On November 6th, residents of Washington will be casting their votes on Washington Initiative 1631, also known as the Protect Washington Act. If I-1631 passes, Washington will become the first state in the nation to directly put a price on carbon. The funds raised through I-1631 would be used to promote a cleaner, healthier environment for Washington residents.
While the recent intense wildfire seasons have understandably received a lot of attention, Washington is also at risk from a more insidious, ongoing threat: sea level rise. In the coming decades, sea level rise could put thousands of homes in Washington at risk of chronic flooding, which is flooding that happens 26 or more times per year.
Washington faces a range of climate risks that I-1631 could help to minimize, and Washington’s scientists agree that it’s time to act to minimize these risks (see the UCS-supported letter signed by 200 scientists calling for I-1631 in the Seattle Times). Let’s take a look specifically at the potential impacts of sea level rise and chronic flooding in Washington and how I-1631 could help.
How much has sea level risen in Washington so far?
There are six NOAA-maintained tide gauges that measure water levels along the coast of Washington. The state’s longest-operating gauge is in Seattle and has been in place since 1899. Since then, the gauge has measured an average rise in sea level of roughly 2.1 millimeters per year, for a total rise of about eight inches over the last century. That’s roughly on pace with the global average rise in sea level.
Gauges installed in the 1970s at other points along the coast–such as Cherry Point, near the Canadian border, and Port Angeles–have recorded a notably slower trend of roughly 0.4 mm per year. This difference reflects the fact that some parts of the Washington coast are subsiding–such as those in the Seattle area–and some parts are undergoing uplift.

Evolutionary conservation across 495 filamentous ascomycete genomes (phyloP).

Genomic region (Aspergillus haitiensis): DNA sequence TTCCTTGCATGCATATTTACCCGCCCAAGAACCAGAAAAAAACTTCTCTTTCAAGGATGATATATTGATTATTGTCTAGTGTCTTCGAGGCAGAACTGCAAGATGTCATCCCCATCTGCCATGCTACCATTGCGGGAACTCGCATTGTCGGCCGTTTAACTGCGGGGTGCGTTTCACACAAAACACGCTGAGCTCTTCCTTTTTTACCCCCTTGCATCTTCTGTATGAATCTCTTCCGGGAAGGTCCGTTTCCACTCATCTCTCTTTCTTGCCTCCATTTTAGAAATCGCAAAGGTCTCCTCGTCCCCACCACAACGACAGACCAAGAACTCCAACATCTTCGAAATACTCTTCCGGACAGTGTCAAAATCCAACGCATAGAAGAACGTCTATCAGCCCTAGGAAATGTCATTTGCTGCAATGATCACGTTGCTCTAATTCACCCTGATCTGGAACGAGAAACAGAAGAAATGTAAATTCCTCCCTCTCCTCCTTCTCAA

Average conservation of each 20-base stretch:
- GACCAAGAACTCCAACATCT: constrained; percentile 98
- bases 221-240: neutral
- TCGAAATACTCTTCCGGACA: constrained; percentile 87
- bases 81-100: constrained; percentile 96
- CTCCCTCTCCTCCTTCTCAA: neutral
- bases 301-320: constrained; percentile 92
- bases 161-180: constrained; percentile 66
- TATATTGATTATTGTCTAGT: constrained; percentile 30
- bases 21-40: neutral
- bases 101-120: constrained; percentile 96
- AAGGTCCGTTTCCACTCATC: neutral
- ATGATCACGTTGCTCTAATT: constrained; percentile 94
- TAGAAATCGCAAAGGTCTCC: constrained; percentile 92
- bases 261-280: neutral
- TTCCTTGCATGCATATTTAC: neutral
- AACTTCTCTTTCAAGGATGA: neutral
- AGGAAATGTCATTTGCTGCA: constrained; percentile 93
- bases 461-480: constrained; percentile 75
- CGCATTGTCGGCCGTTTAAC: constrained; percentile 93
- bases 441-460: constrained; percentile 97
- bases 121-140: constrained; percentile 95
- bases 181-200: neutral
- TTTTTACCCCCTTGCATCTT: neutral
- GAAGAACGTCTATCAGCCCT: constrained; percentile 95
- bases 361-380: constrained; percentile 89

These rising and falling trends on land reflect the region’s tectonic patterns as well as processes such as the compaction of sediments and groundwater withdrawal, which can cause the land to sink. So the pace of local sea level rise is highly variable around the state.
And how much will sea level rise in Washington in the future?
Because of the differing land movement trends in Washington, projections for how much sea level will rise in the coming decades also vary. The state’s most recent sea level rise guidance includes site-specific projections for more than 170 locations along the coast, which is more detailed than anything I’ve seen for any other state in the country. The state reports both a likely range for the amount of sea level rise over time and higher magnitude but less likely possibilities that bracket an upper limit given the latest science.
The state’s guidance gives a likely range of 0.5 to 0.9 feet of sea level rise for the state as a whole by 2050, and states that there’s a small chance the state could see up to 2.0 feet in that timeframe. By 2100 given a high emissions scenario, the likely range of sea level rise for the state is 1.4 to 2.8 feet by 2100, though could be as high as 8.3 feet.
In our recent work on the extent of chronic flooding and its impacts on coastal real estate, we used a set of sea level rise projections based on those developed for the third National Climate Assessment and adjusted to account for the different rates of land movement as measured at the tide gauges around the state. We found that, with a high sea level rise scenario, the state could see an average of 1.9 feet of rise by 2050 and 6.2 feet by 2100. With a low scenario, in which emissions are drastically reduced and future sea level rise is limited, our projections show an increase of 0.5 feet by 2050 and 1.3 feet by 2100.